Investors talk at a securities brokerage firm in Shanghai
April 27, 2007. [newsphoto]
China's all-time high equity market needs "cool water and cool heads" after
taking a 7-day Golden Week breather, otherwise the stock bubble runs the danger
of a quick bust, experts said.
Since its nine-percent correction in late February, the Shanghai A-share
equities have now moved back up more than 40 percent, and no letup is seen on
the horizon, buoyed by a series of successful initial public offerings as the
ranks of investors swell at over 200,000 a day. There are now more than 91
million accounts held at brokers or mutual funds.
Xia Bing, director of the State Council's Development and Research Center's
Finance Department, warned at a recent CCTV talk show program, that the stock
market bubble is building. He and a string of other economists suggested
investors take extra caution before jumping onto the bandwagon.
And, analysts at BCA Research put it in a recent note to its customers: "We
have no doubt if China's market continues to spike up, the stage will be set for
a very violent drop."
In late April, the People's Bank of China ordered the ratio of commercial
banks deposits at the central bank be raised to 11 percent, but the measure
failed to dampen the bullish market. The surge has continued. Many economists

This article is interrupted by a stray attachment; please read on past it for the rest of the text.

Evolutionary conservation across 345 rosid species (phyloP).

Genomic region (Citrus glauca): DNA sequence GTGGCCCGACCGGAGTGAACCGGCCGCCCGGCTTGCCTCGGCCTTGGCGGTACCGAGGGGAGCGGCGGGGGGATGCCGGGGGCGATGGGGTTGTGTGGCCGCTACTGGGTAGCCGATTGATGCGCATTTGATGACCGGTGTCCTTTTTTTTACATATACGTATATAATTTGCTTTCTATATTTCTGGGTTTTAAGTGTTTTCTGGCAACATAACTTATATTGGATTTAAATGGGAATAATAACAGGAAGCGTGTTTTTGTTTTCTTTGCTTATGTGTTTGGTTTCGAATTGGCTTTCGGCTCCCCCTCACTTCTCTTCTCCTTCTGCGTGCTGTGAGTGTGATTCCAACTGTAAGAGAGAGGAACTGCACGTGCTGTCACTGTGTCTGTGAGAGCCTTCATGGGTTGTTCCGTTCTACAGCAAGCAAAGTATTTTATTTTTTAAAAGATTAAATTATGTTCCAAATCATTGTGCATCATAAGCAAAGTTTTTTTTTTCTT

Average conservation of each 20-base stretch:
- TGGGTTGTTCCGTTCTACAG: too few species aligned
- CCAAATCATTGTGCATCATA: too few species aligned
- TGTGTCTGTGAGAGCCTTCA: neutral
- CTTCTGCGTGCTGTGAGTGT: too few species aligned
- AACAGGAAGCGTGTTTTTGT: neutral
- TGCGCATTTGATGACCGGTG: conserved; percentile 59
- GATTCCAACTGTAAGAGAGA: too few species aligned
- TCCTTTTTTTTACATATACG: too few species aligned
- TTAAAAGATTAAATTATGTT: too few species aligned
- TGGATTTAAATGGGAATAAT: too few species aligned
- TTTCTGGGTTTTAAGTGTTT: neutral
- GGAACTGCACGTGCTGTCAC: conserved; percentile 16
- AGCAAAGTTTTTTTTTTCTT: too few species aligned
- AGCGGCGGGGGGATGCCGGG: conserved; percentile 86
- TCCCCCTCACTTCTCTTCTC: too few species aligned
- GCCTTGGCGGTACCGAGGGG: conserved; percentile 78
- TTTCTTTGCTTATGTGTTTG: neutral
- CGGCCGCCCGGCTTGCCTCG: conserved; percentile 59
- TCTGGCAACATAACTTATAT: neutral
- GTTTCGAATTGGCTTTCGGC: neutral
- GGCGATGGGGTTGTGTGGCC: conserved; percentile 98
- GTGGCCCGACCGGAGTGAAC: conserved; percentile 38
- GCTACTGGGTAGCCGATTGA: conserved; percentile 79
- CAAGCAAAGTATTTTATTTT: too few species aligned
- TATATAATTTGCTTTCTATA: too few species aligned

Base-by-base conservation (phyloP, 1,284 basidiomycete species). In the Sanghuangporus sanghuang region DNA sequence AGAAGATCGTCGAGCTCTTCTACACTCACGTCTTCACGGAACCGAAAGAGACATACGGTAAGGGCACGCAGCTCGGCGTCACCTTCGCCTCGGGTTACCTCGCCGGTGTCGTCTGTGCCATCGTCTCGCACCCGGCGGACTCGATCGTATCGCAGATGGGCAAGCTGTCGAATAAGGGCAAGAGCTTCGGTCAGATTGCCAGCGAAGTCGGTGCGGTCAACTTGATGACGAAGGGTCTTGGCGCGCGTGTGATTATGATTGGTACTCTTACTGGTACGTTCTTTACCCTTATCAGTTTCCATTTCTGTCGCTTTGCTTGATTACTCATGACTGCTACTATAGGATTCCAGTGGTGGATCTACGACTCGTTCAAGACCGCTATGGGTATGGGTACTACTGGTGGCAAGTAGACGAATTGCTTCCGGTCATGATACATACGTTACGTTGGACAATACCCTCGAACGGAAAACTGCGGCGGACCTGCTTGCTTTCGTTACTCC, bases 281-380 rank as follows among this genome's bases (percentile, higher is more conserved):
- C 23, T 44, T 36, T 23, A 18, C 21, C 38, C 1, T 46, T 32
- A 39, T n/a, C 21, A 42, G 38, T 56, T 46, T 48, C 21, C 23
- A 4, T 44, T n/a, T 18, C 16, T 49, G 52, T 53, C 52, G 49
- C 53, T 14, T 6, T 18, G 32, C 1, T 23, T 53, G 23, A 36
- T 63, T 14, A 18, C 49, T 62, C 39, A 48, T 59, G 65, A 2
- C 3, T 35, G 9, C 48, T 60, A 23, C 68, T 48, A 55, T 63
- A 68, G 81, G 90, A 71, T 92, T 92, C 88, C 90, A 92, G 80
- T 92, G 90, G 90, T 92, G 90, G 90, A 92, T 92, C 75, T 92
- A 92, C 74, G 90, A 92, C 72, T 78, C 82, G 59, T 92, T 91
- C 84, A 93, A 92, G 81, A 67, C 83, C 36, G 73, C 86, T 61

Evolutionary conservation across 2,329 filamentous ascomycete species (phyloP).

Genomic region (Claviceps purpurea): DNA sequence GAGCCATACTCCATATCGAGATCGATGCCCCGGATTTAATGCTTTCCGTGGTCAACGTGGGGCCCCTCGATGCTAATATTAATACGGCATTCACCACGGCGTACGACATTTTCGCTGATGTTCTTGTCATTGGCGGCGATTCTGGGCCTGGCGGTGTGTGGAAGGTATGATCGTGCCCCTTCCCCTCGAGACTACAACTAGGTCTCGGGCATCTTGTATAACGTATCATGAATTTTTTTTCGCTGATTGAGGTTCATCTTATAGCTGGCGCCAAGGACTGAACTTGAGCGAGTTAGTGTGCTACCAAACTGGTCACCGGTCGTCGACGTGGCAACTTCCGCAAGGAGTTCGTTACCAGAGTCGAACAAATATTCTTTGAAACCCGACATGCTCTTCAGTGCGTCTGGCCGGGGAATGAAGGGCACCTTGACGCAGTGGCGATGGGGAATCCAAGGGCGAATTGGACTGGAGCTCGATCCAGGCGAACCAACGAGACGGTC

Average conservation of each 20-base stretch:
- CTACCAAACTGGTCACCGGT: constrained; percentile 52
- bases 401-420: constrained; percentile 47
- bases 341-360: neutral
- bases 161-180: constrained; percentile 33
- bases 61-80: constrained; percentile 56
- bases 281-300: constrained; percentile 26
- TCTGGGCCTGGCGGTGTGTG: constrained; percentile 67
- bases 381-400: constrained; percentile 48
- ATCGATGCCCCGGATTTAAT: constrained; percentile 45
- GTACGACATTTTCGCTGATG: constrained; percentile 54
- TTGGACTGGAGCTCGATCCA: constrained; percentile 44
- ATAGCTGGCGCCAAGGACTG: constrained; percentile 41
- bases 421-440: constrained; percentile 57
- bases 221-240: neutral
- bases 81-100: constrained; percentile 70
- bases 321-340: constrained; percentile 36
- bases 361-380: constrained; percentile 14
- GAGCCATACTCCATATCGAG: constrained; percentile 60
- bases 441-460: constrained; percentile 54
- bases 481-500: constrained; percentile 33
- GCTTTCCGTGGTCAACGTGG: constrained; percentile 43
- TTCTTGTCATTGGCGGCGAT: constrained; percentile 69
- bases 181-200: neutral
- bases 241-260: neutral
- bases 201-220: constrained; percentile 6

are anticipating another interest rate hike in May or June to stonewall the
Some critics argue the way the mainland IPO market is being run
systematically fans the irrational expectations of a huge number of novice
investors with the promise of easy and quick money, storing up trouble ahead.
It is widely believed that mainland investors are mostly momentum-driven and
ignorant of valuations, but they can see the IPO market is serving up a bargain.
While stocks in the A-share market trade at stiff premiums to Hong Kong,
dual-listed equities often continue to list at a discount in the mainland.
The situation is due to the influence of the powerful China Securities
Regulatory Commission (CSRC) which micromanages new listings, sets final pricing
of IPOs and subsequent fund-raisings as well as deciding who gets to list,
For example, Bank of Communications recently listed at 7-20% cheaper in
Shanghai than in Hong Kong, following a similar practice for China Life
Insurance and Ping An Insurance.
In most other competitive markets, pricing is a commercial compromise based
on what companies think they can get and what investment banks think the market
A standard move these days is for the CRSR to force companies to set a lower
price on their IPOs in the hope of a strong stock market performance. This has
undoubtedly contributed to the general market euphoria. The average
price-to-earnings ratio of Shanghai and Shenzhen markets is now over 50.
In the absence of traditional measures to cool the market such as
significantly raising interest rates, another solution the authorities, in the
hope to achieve a stronger and more stable market, are eyeing to bolster the
stock market is by adding more quality companies to soak up excess liquidity.
The authorities have inspired mainland companies to list on domestic bourses
rather than Hong Kong's, it has further encouraged overseas quality companies,
such as the venerable HSBC Holdings to list A-shares in the